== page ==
25 Years After Berlin Wall Fell, Lenin’s Image Still Divides
By Matthew Schofield, McClatchy Foreign Staff
SCHWERIN, Germany — In the 25 years since the Berlin Wall fell, historian Ralf Wendt has watched much of his former life vanish.
The museum he curated that tells Schwerin’s 1,000-year history was a national treasure in communist East Germany. But once East Germany merged with West Germany, it was just an unprofitable remnant and its once-admired exhibits were hauled off to storage.
Change came elsewhere too. The public art that this East German provincial capital had proudly display during 40 years of socialism was deemed uninteresting to a capitalist world. Piece by piece, it was removed and hidden away. In one case, a school janitor decided on his own to take down and bury a statue of Karl Marx, the German father of socialism.
Now Wendt is watching with chagrin as the one of the last markers of the East German era comes under attack: a towering memorial to the founder of Soviet communism, Vladimir Lenin, that stands on a small residential square. It may be the last of its kind in Western Europe. A growing movement wants it torn down.
“In this modern world, we are told Lenin plays no role,” he said. “But we cannot totally ignore our history. The monument is a document. It says who he was, and that says something about who we were — and are. I don’t understand the need to tear it down or cover it.”
Since the Berlin Wall came down in November 1989, Lenin statues have been dragged or beaten down in former Soviet states and satellites from Armenia to Romania.
In Berlin, a famous Lenin in granite was hauled away and buried. The burial site is unmarked –to discourage devotees from creating a memorial at the site, in much the same way German authorities refused for decades to mark the spot where Adolf Hitler killed himself. His death spot, now an apartment complex parking lot, merits a multilingual plaque today.
All of which lends an air of significance to the discussion in what used to be near the northwestern tip of East Germany of what to do with Schwerin’s Lenin.
The debate, which began years ago, has included everything from splashing paint on the statue to letter-to-the-editor battles in the local newspaper. On Tuesday, former East German resident Alexander Bauersfeld organized a protest and covered Lenin’s head with a bed sheet to look somewhat like a hangman’s hood.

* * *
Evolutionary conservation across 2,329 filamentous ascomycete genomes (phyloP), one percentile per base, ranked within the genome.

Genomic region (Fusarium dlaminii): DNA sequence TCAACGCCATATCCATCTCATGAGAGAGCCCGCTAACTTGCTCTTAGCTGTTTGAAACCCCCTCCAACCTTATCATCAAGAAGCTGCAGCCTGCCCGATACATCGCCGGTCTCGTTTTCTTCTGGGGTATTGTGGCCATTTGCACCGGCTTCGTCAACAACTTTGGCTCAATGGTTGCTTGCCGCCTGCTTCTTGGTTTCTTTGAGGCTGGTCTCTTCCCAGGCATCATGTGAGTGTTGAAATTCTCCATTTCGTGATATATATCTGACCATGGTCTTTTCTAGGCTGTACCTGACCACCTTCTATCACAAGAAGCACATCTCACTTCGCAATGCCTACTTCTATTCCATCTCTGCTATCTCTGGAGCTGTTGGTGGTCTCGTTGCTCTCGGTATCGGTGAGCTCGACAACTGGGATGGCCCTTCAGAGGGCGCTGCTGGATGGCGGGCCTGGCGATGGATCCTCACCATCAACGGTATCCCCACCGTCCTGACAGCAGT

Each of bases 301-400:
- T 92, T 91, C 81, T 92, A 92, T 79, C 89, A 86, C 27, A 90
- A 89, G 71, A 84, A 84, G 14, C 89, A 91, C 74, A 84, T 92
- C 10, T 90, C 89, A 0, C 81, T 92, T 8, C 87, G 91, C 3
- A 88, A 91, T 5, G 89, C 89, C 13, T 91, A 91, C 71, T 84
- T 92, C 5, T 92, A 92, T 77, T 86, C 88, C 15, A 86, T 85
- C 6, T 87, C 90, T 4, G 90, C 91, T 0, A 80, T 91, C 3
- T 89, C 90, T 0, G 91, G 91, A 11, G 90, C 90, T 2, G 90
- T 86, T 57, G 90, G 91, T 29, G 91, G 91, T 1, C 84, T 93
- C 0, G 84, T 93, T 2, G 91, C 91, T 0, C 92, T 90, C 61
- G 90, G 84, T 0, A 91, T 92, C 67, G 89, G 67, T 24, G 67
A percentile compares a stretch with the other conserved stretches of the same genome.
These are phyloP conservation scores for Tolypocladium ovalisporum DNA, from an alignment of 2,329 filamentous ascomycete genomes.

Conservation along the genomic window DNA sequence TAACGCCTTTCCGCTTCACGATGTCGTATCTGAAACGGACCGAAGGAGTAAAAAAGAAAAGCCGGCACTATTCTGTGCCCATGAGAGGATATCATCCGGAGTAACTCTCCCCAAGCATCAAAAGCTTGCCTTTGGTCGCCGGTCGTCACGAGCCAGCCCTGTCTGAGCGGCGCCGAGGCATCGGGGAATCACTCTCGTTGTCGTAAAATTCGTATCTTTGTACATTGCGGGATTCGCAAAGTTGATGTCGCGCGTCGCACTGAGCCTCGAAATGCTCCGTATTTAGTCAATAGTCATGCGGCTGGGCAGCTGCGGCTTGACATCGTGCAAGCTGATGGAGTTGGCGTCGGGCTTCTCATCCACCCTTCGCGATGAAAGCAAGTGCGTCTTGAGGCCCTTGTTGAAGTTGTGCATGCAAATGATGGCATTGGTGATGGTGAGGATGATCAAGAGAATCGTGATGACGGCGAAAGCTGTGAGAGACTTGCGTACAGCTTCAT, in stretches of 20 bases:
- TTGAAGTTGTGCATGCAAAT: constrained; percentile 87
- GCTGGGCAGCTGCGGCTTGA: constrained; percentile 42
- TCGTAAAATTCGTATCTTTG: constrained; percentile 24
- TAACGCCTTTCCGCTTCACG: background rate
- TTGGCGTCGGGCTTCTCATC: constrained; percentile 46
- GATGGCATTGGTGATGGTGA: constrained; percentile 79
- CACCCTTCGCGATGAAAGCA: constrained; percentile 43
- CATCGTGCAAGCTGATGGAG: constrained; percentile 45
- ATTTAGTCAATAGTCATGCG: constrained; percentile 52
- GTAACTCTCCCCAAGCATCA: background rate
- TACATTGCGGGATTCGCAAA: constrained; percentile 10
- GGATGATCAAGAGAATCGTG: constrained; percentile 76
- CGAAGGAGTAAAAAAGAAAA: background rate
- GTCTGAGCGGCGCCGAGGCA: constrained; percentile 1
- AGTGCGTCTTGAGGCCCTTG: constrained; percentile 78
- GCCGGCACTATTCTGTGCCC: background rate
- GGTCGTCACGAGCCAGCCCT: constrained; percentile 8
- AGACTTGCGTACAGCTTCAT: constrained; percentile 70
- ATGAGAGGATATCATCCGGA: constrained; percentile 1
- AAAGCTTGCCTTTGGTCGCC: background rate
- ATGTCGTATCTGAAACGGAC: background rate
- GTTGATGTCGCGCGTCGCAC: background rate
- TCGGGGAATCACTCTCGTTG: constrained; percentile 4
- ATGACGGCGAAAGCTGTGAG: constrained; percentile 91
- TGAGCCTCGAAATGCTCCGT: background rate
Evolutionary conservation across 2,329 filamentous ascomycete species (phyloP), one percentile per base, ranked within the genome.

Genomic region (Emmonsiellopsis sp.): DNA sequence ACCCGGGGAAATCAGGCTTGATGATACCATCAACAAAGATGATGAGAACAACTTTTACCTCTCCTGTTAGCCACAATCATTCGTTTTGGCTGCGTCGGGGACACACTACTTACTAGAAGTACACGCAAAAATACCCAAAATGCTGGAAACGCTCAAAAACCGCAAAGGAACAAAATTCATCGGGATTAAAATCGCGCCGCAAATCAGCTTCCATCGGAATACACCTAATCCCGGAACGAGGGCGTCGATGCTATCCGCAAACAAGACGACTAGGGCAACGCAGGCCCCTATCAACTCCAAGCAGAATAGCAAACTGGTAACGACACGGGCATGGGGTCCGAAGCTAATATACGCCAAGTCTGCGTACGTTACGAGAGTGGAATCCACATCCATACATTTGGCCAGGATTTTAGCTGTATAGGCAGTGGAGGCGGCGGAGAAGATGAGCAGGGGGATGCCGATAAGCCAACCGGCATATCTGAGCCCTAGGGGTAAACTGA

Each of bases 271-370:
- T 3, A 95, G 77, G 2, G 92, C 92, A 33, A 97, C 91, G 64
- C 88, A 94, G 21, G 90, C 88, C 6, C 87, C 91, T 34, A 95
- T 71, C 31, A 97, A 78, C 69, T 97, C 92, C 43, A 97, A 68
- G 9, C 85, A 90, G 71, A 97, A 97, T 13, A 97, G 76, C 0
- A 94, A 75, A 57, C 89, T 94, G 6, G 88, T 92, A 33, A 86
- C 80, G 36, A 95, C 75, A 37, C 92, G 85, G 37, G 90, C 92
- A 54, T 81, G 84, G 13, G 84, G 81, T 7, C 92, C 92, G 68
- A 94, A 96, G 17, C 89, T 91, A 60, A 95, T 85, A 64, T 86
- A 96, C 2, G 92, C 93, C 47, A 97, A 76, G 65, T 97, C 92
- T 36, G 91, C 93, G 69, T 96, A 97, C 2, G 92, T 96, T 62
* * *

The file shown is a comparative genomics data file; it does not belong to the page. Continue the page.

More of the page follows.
Bauersfeld’s reasons for the protest: the continued existence of the statue causes him serious pain. The East German government arrested and imprisoned him as a political dissident. He says honoring the man at the heart of the Soviet empire — he describes Lenin as “one the worst tyrants of the 20th century” — is simply wrong. In June 1953, when Soviet tanks crushed a popular uprising in East Germany, many carried images of Lenin, he points out.
“Our campaign is long overdue,” he said. “The Lenin statue has to go.”
Schwerin Mayor Angelika Gramkow has taken considerable heat for fighting to keep the statue standing. A member of the socialist left, she thinks it’s important to remember the past.
She notes that her city is home to one of the last remaining Lenin statues in Western Europe, and one of the few left in the former Soviet satellites.
“It was a disaster to remove almost all statues and rename most streets that reminded us of our East German past after the fall of the wall,” she said. “We Germans tend to remove signs of the past at the end of every historic period. We think our responsibility is done when we remove the symbols. We forget that in their absence, public discussion of the past is no longer possible.”
Photo via WikiCommons
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